In the year 1900, the American scholar Albert Edward Winship conducted a study entitled “Jukes-Edwards: A Study in Education and Heredity,” involving two families. The family of Jonathan Edwards were staunch followers of Christianity; Jukes, the head of the second household, was an atheist.
Jukes and Edwards were not strangers to one another. In fact, Jukes had once openly chastised the latter for his faith: “You believe in Jesus,” he said, “but I will never do!”
Winship traced the development of both family lines for almost 200 years preceding 1900, before compiling his findings into the book. The extraordinary results can be summarized as follows:
The Edwards family had a cumulative population of 1,394, including a number of noted professionals: 100 university professors, 14 university principals, 70 lawyers, 30 judges, 60 doctors, 60 writers, 300 pastors and theologians, 3 legislators, and 1 vice president.
The Jukes family had a cumulative population of 903, within which there existed many folk of a lower demographic: 310 hoodlums, 130 prisoners (serving upwards of 13 years), 7 murderers, 100 alcoholics, 60 thieves, 190 prostitutes, 20 businessmen, and 10 business students in educational prison reform.
Winship’s readership has often questioned the difference between the two family lines. Were socio-economic factors the only factors at play in the relative successes of the Edwards family? Some have argued that the answer to the Jukes family’s successful lineage lies, quite simply, in the power of faith.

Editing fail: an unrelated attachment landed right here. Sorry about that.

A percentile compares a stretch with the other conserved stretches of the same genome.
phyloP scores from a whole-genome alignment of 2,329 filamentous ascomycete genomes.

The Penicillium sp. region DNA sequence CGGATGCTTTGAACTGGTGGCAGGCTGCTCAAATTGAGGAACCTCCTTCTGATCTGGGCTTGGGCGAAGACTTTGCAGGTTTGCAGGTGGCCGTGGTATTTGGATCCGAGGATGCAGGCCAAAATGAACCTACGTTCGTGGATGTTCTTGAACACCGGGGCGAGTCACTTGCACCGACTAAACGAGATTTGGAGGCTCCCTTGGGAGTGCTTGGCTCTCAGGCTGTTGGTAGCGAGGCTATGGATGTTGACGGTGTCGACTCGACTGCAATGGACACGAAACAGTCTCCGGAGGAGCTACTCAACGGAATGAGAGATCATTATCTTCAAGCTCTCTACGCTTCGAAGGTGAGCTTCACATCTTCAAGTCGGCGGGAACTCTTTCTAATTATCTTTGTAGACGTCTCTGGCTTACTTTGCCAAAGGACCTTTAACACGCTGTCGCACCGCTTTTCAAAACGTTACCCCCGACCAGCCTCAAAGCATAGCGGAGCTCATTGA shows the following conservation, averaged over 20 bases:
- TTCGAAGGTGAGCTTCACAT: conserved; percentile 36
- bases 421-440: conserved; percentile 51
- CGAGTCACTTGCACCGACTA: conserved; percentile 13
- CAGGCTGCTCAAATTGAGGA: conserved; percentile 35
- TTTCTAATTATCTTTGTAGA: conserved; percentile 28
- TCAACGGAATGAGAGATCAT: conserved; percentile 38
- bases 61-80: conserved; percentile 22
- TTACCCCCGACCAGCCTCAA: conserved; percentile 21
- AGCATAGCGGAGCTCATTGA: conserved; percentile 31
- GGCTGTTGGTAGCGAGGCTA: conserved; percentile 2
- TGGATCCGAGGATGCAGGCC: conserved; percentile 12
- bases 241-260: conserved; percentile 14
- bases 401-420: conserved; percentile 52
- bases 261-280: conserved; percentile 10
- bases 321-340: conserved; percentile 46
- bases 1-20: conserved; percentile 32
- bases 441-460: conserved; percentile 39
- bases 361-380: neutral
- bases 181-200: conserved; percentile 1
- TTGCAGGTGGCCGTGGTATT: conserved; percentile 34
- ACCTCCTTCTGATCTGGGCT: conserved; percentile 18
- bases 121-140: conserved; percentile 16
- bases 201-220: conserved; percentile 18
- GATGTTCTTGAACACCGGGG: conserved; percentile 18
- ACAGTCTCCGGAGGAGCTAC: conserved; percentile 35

The importance of faith
To expound this idea, sympathizers of the Edwards family have identified two important seeds that were planted by the family’s faithful ancestors, and were cultivated by the generations that followed.
The first seed was one of goodness and love. Indeed, the Edwards family produced a number of people who gravitated towards benevolent professions: doctors, professors, and educators.
The second seed was the fear of God. Children born into the Edwards family were taught that “God follows you, and He will always know what you do.” It could be argued that the Edwards’ moral behavior stemmed from a deep respect for the omnipresent gaze of God.
Why, then, did the Jukes family produce so many deviants? This family, conversely, did not educate their children to have faith or fear the wrath of God.
Without God, some argue, the Jukes children had the space to believe that they were infallible. Faith and love, when harnessed in conjunction with humility, have the power to achieve greatness.
The Jukes children dared to commit sinful deeds. For those who have faith, earthly laws will only go so far towards providing adequate punishment for sinners but heaven’s law has the final word.
If Winship’s findings can be distilled into a moral message, we might conclude that teaching our children to love and have faith is the kindest lesson we can give them. The Edwards family enjoyed success through multiple generations, and they needn’t be the only ones.